Embracing the Goddess
The emergence of the Goddess in popular culture that has been gaining momentum since the seventies is gaining even more momentum. I’ve been watching with interest over the past decade, as my own journey and research into womanhood, feminine power and spirituality has unfolded. The first time I recall learning about the Goddess was reading A Woman’s Worth by Marianne Williamson when I was 23, the year it came out. I was transfixed. She wrote about glorious queens and slave girls and how we all needed to embrace the Goddess, a phrase I wouldn’t come to understand until decades later, and that is still unfolding for me.
But what exactly is a Goddess, and how do we embrace her? These are valid questions, especially if you are coming to this conversation new. Goddesses are deities that are female representations of the divine. They are found in traditions from all the world dating back centuries, and in religions such as Hinduism, Buddhism, paganism and ancient cultures of Egypt, Greece, Celtic, Africa, Japan, the Americas and many more. From ancient myths and stories we learn that Goddesses embody a vast array of archetypes including warriors, lovers, magicians and mothers, and represent both the light and the dark. Each Goddess has her own specifics traits, talents and rituals that are associated with her, and we can conduct sacred rituals to specific Goddesses when we want to work with her.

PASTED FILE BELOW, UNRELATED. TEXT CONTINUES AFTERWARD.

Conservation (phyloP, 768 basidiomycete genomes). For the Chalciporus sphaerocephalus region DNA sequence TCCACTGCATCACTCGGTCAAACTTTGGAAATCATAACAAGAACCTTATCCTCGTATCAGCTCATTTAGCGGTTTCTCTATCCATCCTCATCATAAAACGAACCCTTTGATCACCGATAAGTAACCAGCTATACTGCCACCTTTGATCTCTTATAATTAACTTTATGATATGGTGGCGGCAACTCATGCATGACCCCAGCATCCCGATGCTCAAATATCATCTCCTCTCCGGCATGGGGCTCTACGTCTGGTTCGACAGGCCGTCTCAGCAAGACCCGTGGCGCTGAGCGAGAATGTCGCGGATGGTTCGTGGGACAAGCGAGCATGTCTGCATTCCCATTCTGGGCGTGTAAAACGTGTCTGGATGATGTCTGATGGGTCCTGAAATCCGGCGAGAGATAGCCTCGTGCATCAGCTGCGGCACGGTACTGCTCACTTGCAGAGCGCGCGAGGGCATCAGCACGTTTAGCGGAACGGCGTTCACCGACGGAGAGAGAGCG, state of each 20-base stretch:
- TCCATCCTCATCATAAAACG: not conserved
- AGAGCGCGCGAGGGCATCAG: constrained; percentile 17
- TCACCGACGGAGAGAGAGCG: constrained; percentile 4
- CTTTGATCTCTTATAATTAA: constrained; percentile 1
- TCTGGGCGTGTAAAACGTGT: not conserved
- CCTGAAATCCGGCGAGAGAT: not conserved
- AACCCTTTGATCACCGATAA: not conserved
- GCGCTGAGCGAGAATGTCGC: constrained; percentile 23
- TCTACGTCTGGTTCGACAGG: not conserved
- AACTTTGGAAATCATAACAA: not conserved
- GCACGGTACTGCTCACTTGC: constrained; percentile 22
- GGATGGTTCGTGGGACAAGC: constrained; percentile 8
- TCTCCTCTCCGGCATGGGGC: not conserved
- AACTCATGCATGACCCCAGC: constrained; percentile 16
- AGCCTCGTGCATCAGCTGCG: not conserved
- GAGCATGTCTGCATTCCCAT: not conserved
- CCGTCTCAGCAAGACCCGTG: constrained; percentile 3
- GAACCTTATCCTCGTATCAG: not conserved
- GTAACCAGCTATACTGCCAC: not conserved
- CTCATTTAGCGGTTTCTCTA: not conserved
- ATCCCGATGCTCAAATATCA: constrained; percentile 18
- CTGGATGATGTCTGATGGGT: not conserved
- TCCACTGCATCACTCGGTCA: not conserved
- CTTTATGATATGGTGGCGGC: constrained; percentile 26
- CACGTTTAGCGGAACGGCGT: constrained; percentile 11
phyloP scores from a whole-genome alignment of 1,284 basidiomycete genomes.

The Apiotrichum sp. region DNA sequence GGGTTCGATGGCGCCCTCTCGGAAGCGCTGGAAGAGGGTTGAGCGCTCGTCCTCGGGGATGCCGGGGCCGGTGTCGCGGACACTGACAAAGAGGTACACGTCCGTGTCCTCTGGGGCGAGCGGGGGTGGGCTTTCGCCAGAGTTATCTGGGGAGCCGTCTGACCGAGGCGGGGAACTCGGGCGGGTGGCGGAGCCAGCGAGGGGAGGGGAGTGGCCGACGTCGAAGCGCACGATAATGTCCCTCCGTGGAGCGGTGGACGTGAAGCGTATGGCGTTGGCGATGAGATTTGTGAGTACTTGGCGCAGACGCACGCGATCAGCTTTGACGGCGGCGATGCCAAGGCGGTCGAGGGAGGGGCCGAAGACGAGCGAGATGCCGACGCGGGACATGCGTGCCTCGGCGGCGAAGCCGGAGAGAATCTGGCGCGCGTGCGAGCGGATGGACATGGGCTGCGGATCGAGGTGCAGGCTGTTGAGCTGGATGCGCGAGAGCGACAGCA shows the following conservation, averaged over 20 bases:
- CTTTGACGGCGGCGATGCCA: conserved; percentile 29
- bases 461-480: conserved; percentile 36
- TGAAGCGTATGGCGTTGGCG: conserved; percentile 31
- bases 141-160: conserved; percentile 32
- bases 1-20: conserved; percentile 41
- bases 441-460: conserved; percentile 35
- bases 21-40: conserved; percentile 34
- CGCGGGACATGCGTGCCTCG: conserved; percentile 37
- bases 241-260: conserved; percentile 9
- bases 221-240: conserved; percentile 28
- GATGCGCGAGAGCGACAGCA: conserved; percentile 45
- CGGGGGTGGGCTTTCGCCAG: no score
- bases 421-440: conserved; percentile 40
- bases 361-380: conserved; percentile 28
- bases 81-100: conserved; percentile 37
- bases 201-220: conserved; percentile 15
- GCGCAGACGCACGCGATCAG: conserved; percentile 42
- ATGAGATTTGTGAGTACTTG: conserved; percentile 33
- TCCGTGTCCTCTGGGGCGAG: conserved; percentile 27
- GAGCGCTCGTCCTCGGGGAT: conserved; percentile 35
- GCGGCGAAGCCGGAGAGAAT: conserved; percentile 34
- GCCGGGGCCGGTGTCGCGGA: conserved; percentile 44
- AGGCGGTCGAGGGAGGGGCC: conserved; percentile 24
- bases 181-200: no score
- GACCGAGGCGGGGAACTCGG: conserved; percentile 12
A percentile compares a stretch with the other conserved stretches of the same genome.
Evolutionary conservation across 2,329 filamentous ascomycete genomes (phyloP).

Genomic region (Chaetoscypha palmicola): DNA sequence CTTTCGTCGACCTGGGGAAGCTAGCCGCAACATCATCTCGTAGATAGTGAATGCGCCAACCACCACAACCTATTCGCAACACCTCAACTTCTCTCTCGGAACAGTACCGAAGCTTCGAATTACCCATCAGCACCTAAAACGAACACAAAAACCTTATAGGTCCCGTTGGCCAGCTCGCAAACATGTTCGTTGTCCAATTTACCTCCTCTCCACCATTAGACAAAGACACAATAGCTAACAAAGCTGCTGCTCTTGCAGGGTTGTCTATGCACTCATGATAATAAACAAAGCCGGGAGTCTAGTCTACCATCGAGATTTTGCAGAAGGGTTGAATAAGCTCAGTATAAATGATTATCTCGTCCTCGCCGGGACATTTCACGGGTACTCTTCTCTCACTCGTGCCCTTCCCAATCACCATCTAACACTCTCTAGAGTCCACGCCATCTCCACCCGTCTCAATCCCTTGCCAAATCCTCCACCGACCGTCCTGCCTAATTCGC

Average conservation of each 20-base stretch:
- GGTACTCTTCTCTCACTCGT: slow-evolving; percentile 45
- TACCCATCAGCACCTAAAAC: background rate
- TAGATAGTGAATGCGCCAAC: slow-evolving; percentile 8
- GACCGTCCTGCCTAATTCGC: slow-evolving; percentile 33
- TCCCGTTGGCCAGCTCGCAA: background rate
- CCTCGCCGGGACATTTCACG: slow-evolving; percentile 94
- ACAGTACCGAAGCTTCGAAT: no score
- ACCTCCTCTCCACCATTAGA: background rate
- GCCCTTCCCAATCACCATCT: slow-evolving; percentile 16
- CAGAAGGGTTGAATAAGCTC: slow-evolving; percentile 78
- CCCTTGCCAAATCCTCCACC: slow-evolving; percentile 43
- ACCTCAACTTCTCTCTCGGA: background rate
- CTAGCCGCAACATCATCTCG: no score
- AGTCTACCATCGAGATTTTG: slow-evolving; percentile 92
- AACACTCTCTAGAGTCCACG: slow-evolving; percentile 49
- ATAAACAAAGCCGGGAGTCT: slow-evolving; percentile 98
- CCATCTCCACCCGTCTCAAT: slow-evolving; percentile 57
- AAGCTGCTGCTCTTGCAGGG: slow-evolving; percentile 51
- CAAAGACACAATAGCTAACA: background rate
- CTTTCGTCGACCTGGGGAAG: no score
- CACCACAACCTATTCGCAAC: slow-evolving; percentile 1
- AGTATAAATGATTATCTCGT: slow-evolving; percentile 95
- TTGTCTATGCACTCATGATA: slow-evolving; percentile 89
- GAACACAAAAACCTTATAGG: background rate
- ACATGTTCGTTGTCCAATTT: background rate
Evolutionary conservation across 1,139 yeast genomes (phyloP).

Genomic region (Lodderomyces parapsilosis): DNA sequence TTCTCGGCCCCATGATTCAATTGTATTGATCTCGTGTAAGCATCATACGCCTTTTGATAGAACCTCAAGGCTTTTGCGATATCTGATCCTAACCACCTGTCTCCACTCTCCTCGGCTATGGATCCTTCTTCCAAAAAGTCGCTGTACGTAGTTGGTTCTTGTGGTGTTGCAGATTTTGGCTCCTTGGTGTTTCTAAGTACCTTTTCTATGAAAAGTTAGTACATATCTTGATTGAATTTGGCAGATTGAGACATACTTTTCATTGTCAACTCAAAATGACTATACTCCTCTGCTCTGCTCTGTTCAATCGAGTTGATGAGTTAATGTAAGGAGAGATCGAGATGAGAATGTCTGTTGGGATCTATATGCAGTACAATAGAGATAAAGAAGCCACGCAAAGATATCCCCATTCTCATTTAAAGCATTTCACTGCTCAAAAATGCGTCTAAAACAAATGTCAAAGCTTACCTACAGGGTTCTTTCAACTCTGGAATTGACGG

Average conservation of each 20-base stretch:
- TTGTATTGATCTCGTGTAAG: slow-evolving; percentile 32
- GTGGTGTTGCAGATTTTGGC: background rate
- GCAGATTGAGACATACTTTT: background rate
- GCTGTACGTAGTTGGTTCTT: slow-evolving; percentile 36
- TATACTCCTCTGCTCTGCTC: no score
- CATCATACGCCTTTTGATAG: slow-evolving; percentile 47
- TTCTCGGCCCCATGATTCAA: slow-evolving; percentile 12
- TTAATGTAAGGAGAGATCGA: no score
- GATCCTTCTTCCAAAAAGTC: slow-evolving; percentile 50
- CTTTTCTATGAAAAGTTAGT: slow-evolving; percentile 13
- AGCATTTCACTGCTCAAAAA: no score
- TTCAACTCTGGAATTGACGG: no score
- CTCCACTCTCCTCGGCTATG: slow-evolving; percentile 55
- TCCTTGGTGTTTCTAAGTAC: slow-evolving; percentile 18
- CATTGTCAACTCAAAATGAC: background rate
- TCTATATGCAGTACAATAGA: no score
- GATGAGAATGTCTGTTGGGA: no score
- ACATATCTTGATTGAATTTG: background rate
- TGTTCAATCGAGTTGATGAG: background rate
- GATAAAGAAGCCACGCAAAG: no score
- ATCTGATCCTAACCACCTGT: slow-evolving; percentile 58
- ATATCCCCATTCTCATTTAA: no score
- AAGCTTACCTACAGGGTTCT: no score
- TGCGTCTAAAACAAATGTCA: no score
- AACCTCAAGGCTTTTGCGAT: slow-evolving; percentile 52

We may have different images come to mind when we think of the term Goddess - a modern day gorgeous woman with long flowing golden locks and an ethereal dress; a more nurturing women, like a picture of Mary, kind, strong and welcoming; or perhaps we see a dark Goddess wielding power like Kali Ma or Durga, ready to fight and protect at any moment. The Goddess is complex, multifaceted and all views form parts of what we know to be the Divine Feminine.
I deeply resonate with the writings of Rafael Espitia Perea who describes a goddess like this in her work:
"A goddess is a woman who emerges from deep within herself. She is a woman who has honestly explored her darkness and learned to celebrate her light. She is a woman who is able to fall in love with the magnificent possibilities within her. She is a woman who knows of the magic and mysterious places inside her, the sacred places that can nurture her soul and make her whole. She is a woman who radiates light. She is magnetic. She walks into a room and male and female alike feel her presence. She has power and softness at the same time."
A Goddess is sovereign. A woman unto herself. The journey and practices in this book are all leading us back to our inner Goddess, our divine centre of being, our most sovereign self. To be firmly grounded in our feminine essence. To not just understand our true worth, but to know it. Embracing the Goddess within is a path to further connecting to our sacredness. To return to Her again and again, as we come further home to ourselves.